These parameters – Gas Price and Gas Limit – allow for maximum flexibility and control over your ethereum transaction fees. To recap:

1) We can set the ether (gwei) amount that we are willing to pay for each Gas –  Gas Price

2) We can set the total Gas we are willing to consume for a transaction –  Gas Limit

Since it's extremely difficult to know how much Gas will be needed for a transaction, this allows us to set a combination that we are comfortable with. In the next section we will go over a few examples of setting your Gas limit and Gas Price in Ether.


Chapter 2
Video Arcade analogy to explain Gas Limit & Gas Price in ethereum. Gas Price is your cost per ether. 

Chapter 3
Ethereum transaction fee economics discussed. Summary of Vitalik's keynote as well


Setting Your Gas Price & Gas Limit

a little gwei here, a little gwei there


You should now have a good understanding of the relationship between Gas, Gas Limit and Gas Price. In order to cement that understanding, let's go over a few examples of Ethereum Transactions. 

First, a quick note on this weird term:  Gwei.

What is Gwei?

You may be wondering what Gwei is. If so, read the hidden content below. If not, just skip this section and move on to the next: Setting Gas Price & Gas Limit

Gwei is simply the denomination (sub-currency) of Ether.  It's like how Cents is the denomination for dollars.  So when you're referring to Gwei, you're actually referring to Ether anyway.

Note:  "Ethereum" is NOT a currency –  Ether is the currency.  And Gwei is a denomination of Ether.

Transactions on the Ethereum network cost only a tiny fraction of an Ether.  Hence, it becomes difficult to convey Gas Price and Gas Limits in terms of Ether. Imagine having to say "the transaction costs  0.000000023" Ether each time. You'll lose track of zeros.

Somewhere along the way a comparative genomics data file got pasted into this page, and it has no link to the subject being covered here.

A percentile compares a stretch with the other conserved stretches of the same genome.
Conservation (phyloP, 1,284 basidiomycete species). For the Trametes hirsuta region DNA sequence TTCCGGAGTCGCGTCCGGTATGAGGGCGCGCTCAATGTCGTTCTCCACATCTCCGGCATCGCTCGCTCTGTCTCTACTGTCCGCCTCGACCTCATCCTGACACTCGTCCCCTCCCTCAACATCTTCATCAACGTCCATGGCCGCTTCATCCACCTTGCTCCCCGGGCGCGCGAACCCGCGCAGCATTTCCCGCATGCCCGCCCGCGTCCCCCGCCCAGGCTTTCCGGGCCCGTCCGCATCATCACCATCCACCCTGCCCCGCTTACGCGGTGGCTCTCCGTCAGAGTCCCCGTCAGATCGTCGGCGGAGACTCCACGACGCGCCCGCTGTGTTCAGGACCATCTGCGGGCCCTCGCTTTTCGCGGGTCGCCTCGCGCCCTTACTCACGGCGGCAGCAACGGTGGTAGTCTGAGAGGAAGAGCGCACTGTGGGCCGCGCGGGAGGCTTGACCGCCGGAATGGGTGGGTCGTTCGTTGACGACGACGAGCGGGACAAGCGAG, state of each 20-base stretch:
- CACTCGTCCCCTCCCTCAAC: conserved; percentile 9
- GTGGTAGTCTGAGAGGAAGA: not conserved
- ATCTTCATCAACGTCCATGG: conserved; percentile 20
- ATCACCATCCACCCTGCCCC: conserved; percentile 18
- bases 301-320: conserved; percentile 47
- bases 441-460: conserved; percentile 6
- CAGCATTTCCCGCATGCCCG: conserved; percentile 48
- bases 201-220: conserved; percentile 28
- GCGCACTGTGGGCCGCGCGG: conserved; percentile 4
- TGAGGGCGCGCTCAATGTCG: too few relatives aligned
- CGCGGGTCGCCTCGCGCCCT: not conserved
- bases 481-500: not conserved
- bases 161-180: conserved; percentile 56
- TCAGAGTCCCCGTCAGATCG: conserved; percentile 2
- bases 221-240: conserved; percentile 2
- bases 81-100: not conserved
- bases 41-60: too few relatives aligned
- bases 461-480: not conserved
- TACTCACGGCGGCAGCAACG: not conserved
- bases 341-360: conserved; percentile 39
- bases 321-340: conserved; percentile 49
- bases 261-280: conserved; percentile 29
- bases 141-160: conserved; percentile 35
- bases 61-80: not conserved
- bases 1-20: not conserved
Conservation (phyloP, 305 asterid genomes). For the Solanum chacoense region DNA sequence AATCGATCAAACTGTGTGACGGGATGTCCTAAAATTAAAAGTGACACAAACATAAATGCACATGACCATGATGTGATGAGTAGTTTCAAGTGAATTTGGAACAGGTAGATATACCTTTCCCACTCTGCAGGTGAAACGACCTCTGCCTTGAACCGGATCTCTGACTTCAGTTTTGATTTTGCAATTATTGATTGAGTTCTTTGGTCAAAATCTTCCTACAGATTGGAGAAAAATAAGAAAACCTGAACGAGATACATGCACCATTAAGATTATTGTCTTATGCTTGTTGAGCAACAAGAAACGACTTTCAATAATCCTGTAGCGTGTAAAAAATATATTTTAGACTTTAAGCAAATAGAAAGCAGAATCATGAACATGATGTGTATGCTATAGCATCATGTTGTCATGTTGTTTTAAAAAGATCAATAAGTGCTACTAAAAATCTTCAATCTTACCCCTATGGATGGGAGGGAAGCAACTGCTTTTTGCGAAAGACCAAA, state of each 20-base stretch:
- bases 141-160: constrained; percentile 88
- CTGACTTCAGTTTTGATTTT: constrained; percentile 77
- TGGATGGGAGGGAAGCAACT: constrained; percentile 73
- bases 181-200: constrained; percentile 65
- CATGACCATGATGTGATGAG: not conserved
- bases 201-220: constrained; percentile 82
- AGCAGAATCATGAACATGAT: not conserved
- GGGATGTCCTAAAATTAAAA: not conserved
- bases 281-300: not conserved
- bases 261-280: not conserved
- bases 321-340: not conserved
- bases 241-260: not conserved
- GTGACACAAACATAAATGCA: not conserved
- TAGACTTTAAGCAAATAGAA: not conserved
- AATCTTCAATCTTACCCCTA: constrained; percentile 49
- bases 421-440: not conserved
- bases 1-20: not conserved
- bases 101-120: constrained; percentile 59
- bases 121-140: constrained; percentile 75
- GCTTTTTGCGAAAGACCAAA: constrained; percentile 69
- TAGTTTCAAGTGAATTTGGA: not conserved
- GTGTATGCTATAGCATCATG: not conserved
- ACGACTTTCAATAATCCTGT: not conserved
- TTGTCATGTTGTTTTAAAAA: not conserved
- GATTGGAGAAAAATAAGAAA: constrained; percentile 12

Since 1 Ether = 1000000000 Gwei, we can instead say   "the transaction costs 23 Gwei"

Setting Your Gas Price & Gas Limit

Below is a screenshot of how the ethereum transaction set up looks like in MyEthereum Wallet (MEW). As you can see, you can set the destination, the amount and the Gas Limit. The Gas Limit was set to 21000 by default (default values may change overtime)

But where is the Gas Price?  Well, it's sorta ...hidden. To be honest, I'm not sure why MEW decided to hide Gas Price – perhaps they wants you to spend more Ether? Don't worry – Mango to the rescue!

Setting Your ether Gas Limit & Gas Price

Setting Your Gas Limit &  ether Gas Price

You can adjust the ether Gas Price from the right top hand corner. As you can see, it's set in Gwei (scroll up to read on Gwei to Ether):

Setting ether Gas Price in MyEetherumWallet

Setting ether Gas Price in MyEetherumWallet

Alright, we'll do a quick example transaction. Let's say you set the following values for your transaction (we'll use small numbers for simplicity)

  • Gas Limit  =  20 
  • Gas Price =  1 Gwei 

You're essentially saying to the Ethereum Network this:

 "I'm willing to pay 1 Gwei per GAS consumed – upto a maximum of 20 gwei"

Now, let's say you are conducting a simple transaction that consumes only 5 GAS in total .

This would cost you 5 Gwei.  (1 Gwei per gas, and you consumed 5 Gas).  The other 15 Gwei will get refunded back to you! And this key to understand!   Your  Gas Limit is NOT  you're paying. It's simply the maximum you're willing to pay in total.  Just like how your Gaming Card was the maximum you could pay/play in total.

The Gas Price is a bigger driver of your ethereum transaction fee.

Increasing ether Gas Price:

Again, let's assume you conduct the same transaction again. But this time you change your Gas Price but keep the same ether Gas Limit:

  • Gas Limit  =  20 
  • Gas Price =  3 Gwei 

Your transaction  still consumes only 5 GAS in total.   But it will  cost you 15 Gwei this time!  Why? Because this time you're paying 3 Gwei per Gas Also, your ether Gas Limit was 20 so you will get 5 Gas worth of Ether refunded back to you.

How much ether will be refunded? Well,  you set you Gas Limit to 20, and each Gas costs 0.000000003 Ether. Do the math! Email me if you're still struggling!

Setting  Gas Price to Zero:   Free Ethereum Transaction?

This s a cool trick (and golden nugget, if you managed to read this far!). Can you set your Gas Price to 0?  No – but you can set it close to zero.  For example, you can set your transaction up like this:

  • Gas Limit  =  20 
  • Gas Price =  0.000000001  Gwei